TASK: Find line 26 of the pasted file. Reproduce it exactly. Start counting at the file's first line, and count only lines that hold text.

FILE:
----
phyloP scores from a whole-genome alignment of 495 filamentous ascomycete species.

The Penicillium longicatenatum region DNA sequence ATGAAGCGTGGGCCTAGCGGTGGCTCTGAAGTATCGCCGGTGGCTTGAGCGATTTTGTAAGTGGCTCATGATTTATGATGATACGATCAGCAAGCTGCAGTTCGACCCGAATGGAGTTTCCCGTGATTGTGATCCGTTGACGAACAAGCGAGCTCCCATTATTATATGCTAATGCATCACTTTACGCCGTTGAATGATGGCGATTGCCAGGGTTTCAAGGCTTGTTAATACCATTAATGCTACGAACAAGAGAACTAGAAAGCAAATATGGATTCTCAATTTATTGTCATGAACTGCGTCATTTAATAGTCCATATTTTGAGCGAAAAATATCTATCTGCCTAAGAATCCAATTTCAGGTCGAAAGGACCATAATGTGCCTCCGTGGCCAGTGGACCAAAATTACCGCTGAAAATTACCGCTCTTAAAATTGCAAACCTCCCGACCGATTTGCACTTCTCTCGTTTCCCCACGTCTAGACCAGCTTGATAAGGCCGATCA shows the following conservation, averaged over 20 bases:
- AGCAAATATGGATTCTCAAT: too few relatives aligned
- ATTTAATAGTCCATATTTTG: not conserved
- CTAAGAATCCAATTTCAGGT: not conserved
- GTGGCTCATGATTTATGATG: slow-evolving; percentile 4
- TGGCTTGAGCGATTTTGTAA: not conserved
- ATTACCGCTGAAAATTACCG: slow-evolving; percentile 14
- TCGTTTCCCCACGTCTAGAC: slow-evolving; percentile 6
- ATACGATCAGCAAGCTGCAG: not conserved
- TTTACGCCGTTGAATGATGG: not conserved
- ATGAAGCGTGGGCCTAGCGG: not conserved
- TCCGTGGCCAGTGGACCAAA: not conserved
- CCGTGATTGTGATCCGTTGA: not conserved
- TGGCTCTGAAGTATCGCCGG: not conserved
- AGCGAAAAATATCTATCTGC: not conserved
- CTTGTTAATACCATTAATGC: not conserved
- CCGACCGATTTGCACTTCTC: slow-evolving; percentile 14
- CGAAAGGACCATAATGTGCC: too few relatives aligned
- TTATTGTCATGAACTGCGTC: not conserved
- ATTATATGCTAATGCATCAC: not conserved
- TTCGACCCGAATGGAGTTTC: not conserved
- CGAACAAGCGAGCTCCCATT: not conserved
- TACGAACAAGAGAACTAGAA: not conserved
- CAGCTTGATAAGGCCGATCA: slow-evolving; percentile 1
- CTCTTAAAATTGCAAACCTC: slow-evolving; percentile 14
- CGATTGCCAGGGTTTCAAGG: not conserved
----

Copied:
- CTCTTAAAATTGCAAACCTC: slow-evolving; percentile 14